Ten useful steps to determine an answer
During my 38-plus years as a journalist, I’ve written dozens of stories about scams and swindles, and interviewed con artists and victims alike. My family says I can tell a telemarketer’s call from across the room and hang up before he (or she) even dares to mispronounce my name. (Telemarketers almost always say “Penalopee” instead of “Penelope,” which is my full first name.)
Yet, for some reason when I heard “Congratulations!” while calling in a payment on my gasoline credit card, I listened to the pitch about what I had supposedly won.
The woman talked very fast about all the “free and exciting” vacation opportunities I was suddenly privy to, using about six sales pitches in each sentence. When she finally paused for her first breath, I gave her my usual, “I write about scams for a newspaper” line that makes most people hang up. But she continued, so I continued to listen.
To simplify what happened next: My gasoline company had made some deals with a cruise line and a hotel chain, probably because the poor economy is keeping a lot of people from traveling.
The first part of her “marvelous free offer” was a three-day cruise to an island in the Bahamas costing “only” a port tax of $59 a person.
Was this offer a two-person offer? I asked.
“Yes, all for a total $118, can you imagine?” she asked, before suddenly launching into another litany of amenities I could add.
I continued to listen without speaking and finally grunted so she would know I was still on the line.
She battered me with tempting questions. Did I want to spend two or three extra days on any of the islands? Did I want to upgrade to an outside stateroom? Would I like to sign up for spa treatments and massages?
I continued to decline, decline, decline, and waited for the spiel to end before asking to be connected to the person I needed to make the payment on my gasoline card.
“You don’t want to take this opportunity for a ‘free’ cruise?” I was asked.
Step number one: Know exactly what the offer is. “Three days. Two people. $118. Right?” I asked.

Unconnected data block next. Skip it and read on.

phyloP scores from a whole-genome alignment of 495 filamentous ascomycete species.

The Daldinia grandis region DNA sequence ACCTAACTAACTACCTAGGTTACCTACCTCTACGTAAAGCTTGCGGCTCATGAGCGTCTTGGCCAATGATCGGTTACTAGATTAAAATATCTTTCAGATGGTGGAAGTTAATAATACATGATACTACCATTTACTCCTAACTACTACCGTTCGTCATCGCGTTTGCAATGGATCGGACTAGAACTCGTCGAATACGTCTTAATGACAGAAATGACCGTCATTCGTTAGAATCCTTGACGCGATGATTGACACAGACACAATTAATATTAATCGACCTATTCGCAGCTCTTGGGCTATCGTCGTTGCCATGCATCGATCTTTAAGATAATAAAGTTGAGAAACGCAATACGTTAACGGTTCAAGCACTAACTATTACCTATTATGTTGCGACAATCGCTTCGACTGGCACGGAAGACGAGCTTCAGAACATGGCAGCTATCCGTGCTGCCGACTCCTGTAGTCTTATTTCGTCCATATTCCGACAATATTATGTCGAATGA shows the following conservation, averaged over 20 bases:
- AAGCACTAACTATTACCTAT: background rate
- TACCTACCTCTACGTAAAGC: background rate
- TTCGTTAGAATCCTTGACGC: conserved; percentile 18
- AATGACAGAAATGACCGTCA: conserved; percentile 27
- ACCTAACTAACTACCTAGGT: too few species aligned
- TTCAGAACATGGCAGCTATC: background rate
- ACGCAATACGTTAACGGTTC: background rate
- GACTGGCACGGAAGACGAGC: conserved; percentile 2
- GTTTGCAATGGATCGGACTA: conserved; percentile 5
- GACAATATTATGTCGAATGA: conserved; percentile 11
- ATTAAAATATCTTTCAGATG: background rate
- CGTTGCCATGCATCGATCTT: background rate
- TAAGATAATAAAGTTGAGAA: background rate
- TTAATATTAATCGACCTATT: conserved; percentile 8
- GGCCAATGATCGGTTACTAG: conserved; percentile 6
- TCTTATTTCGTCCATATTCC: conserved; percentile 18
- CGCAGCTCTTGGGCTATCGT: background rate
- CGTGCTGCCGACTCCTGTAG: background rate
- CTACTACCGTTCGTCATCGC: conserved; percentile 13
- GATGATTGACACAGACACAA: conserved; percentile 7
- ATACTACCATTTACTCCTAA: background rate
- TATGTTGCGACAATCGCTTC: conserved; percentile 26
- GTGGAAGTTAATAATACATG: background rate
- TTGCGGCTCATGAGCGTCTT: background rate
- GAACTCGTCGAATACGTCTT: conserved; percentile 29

“Yes, if you just take the inside stateroom,” she countered, “which would be a shame with that beautiful ocean view.”
“I don’t plan to be in the room that much. That’s a $118 total for two people for three days, right?”
She sighed a disappointed “yes.”
I said I would consider it after I made my payment.
None of her “but surely you want to” or “don’t you want to book now” deterred me.
“I need to make my credit card payment now,” I told her.
Click … music … and finally, another voice came on the line.
Step number two: Make sure to whom you are really talking. If I hadn’t dialed the number I always call to make my credit card payment to that company, I’d have hung up immediately, checked out the company making the offer online, and called them back if I was interested.
Step number three: Don’t make an immediate decision, even if someone says something is free. So far, “free” meant $118. Plus travel to the ship, which (I found out in the next conversation) turned out to be in West Palm Beach, via Fort Lauderdale, which is about 250 miles from our home.
I thought about the location of the two cities. Why travel as far south as Fort Lauderdale before going to West Palm Beach to board a ship? Look at a Florida map and you‘ll see that West Palm Beach is a good way north of Fort Lauderdale. This didn’t make sense. I knew I would need a lot more information before I made any decision about this.
Step number four: Check the facts with a reliable source. When I made my credit card payment, I told the gas card employee about the cruise offer and found out that the three companies did indeed have a joint special going on. After a few more questions to which I got favorable answers, I asked to be transferred back to the person giving the travel offers.